Article

Mask Proteins Are Cofactors of Yorkie/YAP in the Hippo Pathway

Cancer Research UK, London Research Institute, 44 Lincoln's Inn Fields, London WC2A 3LY, UK.
Current biology: CB (Impact Factor: 9.57). 01/2013; 23(3). DOI: 10.1016/j.cub.2012.11.061
Source: PubMed

ABSTRACT

The Hippo signaling pathway acts via the Yorkie (Yki)/Yes-associated protein (YAP) transcriptional coactivator family to control tissue growth in both Drosophila and mammals [1-3]. Yki/YAP drives tissue growth by activating target gene transcription, but how it does so remains unclear. Here we identify Mask as a novel cofactor for Yki/YAP. We show that Drosophila Mask forms a complex with Yki and its binding partner, Scalloped (Sd), on target-gene promoters and is essential for Yki to drive transcription of target genes and tissue growth. Furthermore, the stability and subcellular localization of both Mask and Yki is coregulated in response to various stimuli. Finally, Mask proteins are functionally conserved between Drosophila and humans and are coexpressed with YAP in a wide variety of human stem/progenitor cells and tumors.

Download full-text

Full-text

Available from: Barry J Thompson, Oct 28, 2015
  • Source
    • "The fly stocks used were dac 3 , UAS - dac F ( Mardon et al . , 1994 ) , UAS - HA : dac F ( Tavsanli et al . , 2004 ) , eya E8 ( Bonini et al . , 1998 ) , tkv 4 , hpo 42 – 47 ( Wu et al . , 2003b ) , UAS - hth - GFP ( Casares and Mann , 2000 ) , UAS - yki ( Huang et al . , 2005 ) , UAS - yki : HA ( Sidor et al . , 2013 ) , UAS - yki - IR 4005R - 2 ( NIG ) , UAS - hth - IR ( VDRC #12763 ) , UAS - ex ( Udan et al . , 2003 ) , GFP - ban sensor ( Brennecke et al . , 2003 ) , ban - lacZ ( Spradling et al . , 1999 ) , UAS - ban EP ( 3 ) 3622 ( Rorth et al . , 1998 ) , UAS - ban - sponge ( Becam et al . , 2011 ) , Diap1 : : lacZ ( Hay et al . , 1995 ) , ptc "
    [Show abstract] [Hide abstract]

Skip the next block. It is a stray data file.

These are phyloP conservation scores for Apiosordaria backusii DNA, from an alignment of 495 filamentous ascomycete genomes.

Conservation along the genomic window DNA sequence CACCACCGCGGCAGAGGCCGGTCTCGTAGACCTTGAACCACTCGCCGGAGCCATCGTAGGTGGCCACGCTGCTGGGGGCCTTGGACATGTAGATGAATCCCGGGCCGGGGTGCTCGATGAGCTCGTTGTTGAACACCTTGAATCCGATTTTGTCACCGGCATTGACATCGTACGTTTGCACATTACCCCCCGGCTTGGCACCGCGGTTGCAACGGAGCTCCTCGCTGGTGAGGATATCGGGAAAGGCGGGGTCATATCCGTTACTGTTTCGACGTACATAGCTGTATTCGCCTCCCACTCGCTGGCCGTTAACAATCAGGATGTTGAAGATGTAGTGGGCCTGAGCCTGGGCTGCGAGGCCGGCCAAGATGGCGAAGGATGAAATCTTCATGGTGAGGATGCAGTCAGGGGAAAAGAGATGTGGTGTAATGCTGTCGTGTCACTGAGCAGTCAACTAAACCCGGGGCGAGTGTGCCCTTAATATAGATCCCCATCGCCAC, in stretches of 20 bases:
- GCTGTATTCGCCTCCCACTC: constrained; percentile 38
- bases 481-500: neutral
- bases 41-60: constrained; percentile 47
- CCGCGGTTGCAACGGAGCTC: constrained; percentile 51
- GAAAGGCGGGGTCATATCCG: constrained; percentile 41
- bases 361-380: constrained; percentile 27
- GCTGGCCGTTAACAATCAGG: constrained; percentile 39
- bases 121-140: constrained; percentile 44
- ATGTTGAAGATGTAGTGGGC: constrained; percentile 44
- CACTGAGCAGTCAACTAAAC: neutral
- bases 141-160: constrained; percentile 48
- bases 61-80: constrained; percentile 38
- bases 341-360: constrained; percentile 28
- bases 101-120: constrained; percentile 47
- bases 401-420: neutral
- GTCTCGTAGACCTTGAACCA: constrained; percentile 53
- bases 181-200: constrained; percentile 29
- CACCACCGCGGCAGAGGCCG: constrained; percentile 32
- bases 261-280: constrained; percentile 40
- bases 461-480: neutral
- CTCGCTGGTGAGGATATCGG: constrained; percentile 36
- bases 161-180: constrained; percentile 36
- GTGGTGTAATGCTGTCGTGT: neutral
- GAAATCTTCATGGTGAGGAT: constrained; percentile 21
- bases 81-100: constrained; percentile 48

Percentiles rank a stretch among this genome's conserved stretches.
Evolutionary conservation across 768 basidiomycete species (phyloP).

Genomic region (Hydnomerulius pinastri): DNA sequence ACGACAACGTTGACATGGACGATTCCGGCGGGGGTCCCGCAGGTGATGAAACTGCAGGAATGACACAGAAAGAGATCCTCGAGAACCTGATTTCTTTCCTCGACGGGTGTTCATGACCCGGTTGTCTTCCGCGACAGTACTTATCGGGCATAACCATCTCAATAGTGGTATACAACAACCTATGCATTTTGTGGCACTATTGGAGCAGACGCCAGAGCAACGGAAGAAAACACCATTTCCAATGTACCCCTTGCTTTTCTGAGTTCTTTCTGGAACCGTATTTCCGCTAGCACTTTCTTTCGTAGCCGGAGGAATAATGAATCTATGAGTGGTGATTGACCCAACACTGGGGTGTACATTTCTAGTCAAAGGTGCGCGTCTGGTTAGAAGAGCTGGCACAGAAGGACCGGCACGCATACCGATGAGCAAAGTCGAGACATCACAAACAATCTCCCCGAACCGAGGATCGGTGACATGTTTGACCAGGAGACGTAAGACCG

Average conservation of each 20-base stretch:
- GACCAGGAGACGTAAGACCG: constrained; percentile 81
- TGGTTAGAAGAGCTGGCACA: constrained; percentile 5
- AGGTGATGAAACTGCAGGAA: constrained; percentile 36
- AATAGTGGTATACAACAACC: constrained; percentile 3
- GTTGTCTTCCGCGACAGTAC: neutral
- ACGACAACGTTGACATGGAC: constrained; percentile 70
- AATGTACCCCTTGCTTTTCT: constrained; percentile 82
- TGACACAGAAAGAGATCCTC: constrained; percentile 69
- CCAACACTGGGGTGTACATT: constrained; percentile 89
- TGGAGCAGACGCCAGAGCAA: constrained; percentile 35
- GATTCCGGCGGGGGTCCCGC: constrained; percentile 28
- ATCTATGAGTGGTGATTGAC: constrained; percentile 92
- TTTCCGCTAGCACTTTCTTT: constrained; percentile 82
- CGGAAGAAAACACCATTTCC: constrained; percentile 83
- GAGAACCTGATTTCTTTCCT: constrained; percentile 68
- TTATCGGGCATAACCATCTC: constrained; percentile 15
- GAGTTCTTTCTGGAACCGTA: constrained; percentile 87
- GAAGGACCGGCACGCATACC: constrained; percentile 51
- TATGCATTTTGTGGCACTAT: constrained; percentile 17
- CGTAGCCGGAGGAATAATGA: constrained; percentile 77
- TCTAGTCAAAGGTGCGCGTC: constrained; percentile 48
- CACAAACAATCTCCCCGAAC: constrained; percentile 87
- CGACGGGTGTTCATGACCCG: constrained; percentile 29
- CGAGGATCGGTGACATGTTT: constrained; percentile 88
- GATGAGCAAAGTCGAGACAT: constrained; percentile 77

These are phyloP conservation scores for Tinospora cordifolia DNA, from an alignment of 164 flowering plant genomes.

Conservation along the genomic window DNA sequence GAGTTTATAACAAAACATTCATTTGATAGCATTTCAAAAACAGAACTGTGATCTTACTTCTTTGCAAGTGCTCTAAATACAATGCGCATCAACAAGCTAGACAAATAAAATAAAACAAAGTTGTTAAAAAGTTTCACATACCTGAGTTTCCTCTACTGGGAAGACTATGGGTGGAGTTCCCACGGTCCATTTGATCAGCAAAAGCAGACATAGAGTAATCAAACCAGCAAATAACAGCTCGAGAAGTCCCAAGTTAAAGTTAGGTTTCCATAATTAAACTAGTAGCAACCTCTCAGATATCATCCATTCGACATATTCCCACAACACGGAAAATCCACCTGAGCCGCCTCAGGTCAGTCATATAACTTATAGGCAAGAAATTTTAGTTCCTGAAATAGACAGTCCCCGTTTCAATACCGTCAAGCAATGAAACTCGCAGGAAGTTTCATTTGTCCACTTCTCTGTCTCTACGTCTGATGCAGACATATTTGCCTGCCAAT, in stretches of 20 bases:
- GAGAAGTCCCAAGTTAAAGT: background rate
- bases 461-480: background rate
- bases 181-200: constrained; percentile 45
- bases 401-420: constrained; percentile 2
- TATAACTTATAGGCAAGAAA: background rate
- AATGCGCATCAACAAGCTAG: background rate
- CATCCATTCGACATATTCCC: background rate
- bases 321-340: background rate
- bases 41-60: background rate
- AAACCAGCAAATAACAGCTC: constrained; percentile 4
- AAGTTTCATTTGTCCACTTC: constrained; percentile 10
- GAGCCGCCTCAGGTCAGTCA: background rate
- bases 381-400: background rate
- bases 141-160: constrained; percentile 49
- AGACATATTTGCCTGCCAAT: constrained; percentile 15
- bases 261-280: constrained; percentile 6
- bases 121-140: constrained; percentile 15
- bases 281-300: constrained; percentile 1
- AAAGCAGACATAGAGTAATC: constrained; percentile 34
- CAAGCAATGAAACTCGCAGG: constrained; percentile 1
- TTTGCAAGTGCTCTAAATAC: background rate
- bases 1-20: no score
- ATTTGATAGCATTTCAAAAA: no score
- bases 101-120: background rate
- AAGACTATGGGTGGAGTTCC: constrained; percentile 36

ABSTRACT: The Drosophila transcriptional co-activator protein Yorkie and its vertebrate orthologs YAP and TAZ are potent oncogenes, whose activity is normally kept in check by the upstream Hippo kinase module. Upon its translocation into the nucleus, Yorkie forms complexes with several tissue-specific DNA-binding partners, which help to define the tissue-specific target genes of Yorkie. In the progenitor cells of the eye imaginal disc, the DNA-binding transcription factor Homothorax is required for Yorkie-promoted proliferation and survival through regulation of the bantam microRNA (miRNA). The transit from proliferating progenitors to cell cycle quiescent precursors is associated with the progressive loss of Homothorax and gain of Dachshund, a nuclear protein related to the Sno/Ski family of co-repressors. We have identified Dachshund as an inhibitor of Homothorax-Yorkie-mediated cell proliferation. Loss of dachshund induces Yorkie-dependent tissue overgrowth. Conversely, overexpressing dachshund inhibits tissue growth, prevents Yorkie or Homothorax-mediated cell proliferation of disc epithelia and restricts the transcriptional activity of the Yorkie-Homothorax complex on the bantam enhancer in Drosophila cells. In addition, Dachshund collaborates with the Decapentaplegic receptor Thickveins to repress Homothorax and Cyclin B expression in quiescent precursors. The antagonistic roles of Homothorax and Dachshund in Yorkie activity, together with their mutual repression, ensure that progenitor and precursor cells are under distinct proliferation regimes. Based on the crucial role of the human dachshund homolog DACH1 in tumorigenesis, our work suggests that DACH1 might prevent cellular transformation by limiting the oncogenic activity of YAP and/or TAZ. © 2015. Published by The Company of Biologists Ltd.